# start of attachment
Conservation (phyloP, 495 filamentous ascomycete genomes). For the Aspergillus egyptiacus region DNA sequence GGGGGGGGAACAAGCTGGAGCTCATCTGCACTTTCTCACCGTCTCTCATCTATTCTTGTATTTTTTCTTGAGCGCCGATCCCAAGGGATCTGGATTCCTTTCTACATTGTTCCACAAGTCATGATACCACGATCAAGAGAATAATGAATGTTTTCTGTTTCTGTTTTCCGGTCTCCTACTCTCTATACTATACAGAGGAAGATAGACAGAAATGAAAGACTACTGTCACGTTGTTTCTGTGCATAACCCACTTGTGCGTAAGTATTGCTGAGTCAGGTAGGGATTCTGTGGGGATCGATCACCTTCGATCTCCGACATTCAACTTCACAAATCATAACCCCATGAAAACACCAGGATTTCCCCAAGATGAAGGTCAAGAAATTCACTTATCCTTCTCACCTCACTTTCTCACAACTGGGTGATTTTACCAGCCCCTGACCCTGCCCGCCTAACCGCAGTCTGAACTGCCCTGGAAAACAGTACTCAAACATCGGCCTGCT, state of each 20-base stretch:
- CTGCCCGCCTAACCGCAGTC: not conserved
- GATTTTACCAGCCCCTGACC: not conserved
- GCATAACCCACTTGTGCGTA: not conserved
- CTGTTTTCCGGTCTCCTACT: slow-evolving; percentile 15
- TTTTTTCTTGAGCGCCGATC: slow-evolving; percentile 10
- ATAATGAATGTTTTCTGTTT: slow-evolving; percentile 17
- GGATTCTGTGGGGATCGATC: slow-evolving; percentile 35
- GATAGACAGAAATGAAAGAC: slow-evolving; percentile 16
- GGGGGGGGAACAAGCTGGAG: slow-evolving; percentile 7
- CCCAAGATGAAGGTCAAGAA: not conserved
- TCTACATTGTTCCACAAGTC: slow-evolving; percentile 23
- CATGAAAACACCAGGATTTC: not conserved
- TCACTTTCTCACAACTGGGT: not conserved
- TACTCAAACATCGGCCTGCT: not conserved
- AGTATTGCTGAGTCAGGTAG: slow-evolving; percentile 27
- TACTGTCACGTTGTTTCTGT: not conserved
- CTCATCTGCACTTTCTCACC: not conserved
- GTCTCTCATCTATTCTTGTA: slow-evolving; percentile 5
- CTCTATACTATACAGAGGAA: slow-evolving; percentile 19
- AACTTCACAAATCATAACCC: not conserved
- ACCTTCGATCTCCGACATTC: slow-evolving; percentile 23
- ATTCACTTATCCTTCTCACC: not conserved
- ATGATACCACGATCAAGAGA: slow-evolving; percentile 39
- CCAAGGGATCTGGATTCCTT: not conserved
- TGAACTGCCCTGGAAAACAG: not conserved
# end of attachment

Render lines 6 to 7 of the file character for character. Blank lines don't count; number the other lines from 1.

- TTTTTTCTTGAGCGCCGATC: slow-evolving; percentile 10
- ATAATGAATGTTTTCTGTTT: slow-evolving; percentile 17